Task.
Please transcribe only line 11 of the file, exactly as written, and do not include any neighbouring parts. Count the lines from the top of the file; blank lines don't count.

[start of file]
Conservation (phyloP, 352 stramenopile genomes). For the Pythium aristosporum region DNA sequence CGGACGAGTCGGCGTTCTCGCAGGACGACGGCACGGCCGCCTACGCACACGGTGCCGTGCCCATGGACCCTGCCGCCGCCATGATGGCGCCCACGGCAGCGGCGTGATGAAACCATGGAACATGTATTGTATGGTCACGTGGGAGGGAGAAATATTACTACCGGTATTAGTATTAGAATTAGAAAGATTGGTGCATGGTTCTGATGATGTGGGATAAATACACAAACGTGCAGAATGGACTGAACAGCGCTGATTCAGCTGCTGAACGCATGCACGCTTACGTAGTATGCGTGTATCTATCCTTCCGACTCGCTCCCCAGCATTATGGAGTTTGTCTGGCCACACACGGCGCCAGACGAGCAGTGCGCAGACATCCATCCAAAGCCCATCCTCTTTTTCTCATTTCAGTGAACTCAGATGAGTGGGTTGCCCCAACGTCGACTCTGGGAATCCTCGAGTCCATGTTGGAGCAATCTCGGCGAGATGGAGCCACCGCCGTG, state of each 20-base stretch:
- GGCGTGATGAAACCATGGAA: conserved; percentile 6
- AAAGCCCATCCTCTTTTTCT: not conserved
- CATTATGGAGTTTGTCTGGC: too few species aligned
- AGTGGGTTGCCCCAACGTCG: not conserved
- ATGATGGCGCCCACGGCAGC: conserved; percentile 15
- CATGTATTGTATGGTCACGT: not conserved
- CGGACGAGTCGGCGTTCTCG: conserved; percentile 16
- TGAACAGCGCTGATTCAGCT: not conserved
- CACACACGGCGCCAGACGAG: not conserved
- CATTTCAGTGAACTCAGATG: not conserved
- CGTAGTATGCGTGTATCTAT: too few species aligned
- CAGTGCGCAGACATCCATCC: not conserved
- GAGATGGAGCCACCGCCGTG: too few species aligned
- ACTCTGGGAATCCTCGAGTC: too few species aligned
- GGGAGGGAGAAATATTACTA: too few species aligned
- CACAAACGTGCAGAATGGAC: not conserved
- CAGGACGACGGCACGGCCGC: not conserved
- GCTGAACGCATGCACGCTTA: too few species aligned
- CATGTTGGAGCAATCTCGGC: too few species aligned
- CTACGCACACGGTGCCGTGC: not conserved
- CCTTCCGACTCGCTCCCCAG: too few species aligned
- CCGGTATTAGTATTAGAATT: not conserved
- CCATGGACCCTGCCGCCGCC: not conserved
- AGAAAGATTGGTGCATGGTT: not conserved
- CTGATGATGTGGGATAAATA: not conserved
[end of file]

- CATTTCAGTGAACTCAGATG: not conserved